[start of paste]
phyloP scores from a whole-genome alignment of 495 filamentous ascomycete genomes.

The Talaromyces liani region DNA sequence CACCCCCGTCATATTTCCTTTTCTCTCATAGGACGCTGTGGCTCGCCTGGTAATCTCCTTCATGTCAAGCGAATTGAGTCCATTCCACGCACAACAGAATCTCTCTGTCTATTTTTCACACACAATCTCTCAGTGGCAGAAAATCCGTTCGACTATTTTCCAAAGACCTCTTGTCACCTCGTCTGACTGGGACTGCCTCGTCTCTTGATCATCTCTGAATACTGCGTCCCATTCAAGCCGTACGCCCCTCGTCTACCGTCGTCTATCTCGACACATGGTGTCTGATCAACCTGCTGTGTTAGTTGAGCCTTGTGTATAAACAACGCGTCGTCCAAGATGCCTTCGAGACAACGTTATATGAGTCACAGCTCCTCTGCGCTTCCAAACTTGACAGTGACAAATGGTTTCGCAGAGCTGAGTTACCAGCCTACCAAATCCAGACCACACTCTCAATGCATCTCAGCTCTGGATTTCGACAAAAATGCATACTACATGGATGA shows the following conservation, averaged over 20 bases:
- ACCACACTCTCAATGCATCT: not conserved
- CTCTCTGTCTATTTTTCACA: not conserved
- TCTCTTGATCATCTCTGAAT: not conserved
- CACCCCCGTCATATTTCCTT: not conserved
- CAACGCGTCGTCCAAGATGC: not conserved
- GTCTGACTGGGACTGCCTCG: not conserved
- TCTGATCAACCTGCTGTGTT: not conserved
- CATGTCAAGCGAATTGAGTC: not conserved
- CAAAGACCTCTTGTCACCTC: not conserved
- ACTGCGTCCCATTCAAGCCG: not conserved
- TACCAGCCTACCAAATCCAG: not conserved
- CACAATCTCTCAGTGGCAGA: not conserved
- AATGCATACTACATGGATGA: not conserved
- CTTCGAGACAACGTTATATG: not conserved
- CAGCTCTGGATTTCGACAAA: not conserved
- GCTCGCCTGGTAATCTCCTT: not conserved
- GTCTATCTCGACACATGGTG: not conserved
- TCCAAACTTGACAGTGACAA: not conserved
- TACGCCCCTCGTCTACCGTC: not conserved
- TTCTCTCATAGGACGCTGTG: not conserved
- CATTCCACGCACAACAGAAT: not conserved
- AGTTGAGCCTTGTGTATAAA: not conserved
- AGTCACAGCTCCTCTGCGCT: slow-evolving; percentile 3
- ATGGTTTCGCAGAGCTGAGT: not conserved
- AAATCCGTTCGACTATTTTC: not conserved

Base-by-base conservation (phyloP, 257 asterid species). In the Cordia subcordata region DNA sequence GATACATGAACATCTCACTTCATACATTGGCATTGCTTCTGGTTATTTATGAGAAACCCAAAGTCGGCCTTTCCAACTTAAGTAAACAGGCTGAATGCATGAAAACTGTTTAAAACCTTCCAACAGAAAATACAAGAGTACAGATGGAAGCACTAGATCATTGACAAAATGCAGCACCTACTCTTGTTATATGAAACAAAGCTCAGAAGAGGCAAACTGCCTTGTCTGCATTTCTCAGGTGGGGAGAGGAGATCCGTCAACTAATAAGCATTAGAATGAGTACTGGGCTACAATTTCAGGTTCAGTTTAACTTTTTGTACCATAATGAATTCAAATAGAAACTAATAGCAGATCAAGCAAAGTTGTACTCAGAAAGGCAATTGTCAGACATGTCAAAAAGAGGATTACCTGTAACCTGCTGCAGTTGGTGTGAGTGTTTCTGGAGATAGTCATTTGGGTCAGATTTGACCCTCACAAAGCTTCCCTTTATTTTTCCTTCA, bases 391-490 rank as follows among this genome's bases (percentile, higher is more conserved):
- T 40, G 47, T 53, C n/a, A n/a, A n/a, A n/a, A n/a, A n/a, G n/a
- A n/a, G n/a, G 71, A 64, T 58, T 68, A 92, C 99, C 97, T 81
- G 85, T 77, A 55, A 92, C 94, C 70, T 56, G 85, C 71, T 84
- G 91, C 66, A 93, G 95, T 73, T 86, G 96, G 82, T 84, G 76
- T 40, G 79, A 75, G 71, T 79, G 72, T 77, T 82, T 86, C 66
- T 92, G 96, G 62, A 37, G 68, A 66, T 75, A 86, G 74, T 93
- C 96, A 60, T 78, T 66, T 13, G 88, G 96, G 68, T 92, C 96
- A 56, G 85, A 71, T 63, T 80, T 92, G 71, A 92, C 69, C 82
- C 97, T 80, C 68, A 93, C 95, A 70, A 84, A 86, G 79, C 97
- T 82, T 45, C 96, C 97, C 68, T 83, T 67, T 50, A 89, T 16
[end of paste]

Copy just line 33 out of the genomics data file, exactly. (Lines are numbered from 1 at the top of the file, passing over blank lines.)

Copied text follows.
- T 40, G 79, A 75, G 71, T 79, G 72, T 77, T 82, T 86, C 66